When the idea for a standing desk first appeared on my horizon, I was working at the Quaker retreat, study and conference center, Pendle Hill. My friend and coworker, artist Lawrence Sexton shared an article from a men’s health magazine, about the dangers of sitting at a desk all day long. He and I subsequently made a point of standing up whenever we spoke to each other on the phone—or better yet, walking the short distance to the other’s office, and standing while we conversed. (Pendle Hill also has a tradition of “stand up” staff meetings, which keeps them short.)
Around the same time, I read a piece in the Society of Children’s Book Writers and Illustrators Bulletin of January-February 2011, called “Treadmill Desks: Learning to Walk, Chew Gum, and Write at the Same Time” by Arthur Slade and Jöelle Anthony. You have to be a member to access the SCBWI Bulletin archives, but you can read Jöelle’s blog post and view Arthur’s video.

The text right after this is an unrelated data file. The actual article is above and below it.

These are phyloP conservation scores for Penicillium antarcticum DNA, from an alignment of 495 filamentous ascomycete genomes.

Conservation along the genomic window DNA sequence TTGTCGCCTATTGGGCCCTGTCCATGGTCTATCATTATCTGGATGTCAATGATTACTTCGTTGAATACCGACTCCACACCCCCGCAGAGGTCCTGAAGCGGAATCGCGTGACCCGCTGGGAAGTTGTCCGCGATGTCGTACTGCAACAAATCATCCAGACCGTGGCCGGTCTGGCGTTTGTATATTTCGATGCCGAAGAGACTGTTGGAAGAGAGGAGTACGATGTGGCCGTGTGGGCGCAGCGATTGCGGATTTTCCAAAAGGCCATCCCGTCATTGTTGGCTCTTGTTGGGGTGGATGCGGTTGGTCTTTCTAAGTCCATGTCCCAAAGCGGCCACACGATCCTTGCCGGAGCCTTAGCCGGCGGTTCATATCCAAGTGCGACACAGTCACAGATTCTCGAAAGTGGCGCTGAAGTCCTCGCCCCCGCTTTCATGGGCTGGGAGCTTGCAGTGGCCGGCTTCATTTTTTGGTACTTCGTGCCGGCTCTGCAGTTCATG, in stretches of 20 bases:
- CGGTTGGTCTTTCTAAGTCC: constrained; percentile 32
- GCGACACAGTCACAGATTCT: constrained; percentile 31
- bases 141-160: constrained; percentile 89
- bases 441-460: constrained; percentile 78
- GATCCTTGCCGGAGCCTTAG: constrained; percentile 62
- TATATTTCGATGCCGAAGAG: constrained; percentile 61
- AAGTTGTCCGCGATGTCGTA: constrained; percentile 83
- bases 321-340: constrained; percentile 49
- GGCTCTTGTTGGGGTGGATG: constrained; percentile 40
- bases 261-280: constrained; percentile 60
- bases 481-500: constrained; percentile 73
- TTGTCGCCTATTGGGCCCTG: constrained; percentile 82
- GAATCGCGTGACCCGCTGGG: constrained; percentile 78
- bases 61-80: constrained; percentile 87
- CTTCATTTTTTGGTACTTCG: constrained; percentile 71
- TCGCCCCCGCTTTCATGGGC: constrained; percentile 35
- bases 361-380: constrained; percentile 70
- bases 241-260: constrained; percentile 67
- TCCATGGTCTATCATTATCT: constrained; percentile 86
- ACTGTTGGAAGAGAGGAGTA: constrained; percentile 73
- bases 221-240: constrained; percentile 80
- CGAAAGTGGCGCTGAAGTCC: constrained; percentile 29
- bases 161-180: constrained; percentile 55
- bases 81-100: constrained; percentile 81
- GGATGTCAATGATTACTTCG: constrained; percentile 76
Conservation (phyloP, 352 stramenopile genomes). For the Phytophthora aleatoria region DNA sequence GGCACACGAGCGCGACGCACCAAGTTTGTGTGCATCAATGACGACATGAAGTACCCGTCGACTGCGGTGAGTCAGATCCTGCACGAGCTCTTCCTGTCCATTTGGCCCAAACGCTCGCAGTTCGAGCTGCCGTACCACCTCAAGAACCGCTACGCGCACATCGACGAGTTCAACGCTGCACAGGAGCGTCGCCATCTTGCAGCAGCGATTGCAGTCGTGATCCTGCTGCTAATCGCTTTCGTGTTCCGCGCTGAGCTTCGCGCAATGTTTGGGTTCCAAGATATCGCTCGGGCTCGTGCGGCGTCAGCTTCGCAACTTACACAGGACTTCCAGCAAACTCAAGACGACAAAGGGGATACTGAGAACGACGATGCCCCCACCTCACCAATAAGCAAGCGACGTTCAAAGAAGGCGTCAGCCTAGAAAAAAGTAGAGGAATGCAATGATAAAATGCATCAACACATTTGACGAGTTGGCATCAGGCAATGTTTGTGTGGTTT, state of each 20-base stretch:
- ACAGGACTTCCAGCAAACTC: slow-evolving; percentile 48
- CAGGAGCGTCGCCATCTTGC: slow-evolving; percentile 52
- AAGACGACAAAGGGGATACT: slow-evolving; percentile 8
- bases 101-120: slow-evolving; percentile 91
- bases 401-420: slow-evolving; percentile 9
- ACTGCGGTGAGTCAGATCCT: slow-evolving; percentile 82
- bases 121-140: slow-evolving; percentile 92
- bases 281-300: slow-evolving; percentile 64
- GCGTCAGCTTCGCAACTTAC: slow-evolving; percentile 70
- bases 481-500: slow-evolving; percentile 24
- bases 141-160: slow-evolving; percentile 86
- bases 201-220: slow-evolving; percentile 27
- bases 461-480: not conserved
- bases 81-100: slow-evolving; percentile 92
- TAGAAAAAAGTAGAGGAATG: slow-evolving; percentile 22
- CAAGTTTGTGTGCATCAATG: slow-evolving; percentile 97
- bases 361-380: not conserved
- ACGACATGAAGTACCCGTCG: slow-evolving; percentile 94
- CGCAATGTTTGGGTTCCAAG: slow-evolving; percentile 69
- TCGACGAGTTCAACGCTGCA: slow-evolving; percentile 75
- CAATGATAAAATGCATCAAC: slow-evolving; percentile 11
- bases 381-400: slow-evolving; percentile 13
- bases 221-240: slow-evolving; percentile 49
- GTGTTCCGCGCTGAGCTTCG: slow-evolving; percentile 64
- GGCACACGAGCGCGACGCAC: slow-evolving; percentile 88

I knew I wanted to try a standing desk, because of ergonomics, as well as the health benefits. Because I’m short waisted, it’s always been hard to arrange a desk setup that works well—monitor level with my face, forearms on a slight downward angle from the elbow. With a laptop, of course, it’s impossible. I looked at outrageously expensive models of standing desks on the internet. I looked at cheap home made ideas, but I’m not really a do-it-yourselfer. Finally I had the brainstorm. I took an old tall chest of drawers, pulled out one drawer, and balanced across it a short wooden plank that I found in the basement. I parked my laptop on top, and borrowed a wireless keyboard from my daughter’s tablet. Voilá! A standing desk.
I can worry about the treadmill part later. Or not. But for now, I’m just excited to have the standing desk. The next challenge is to get myself to it every day.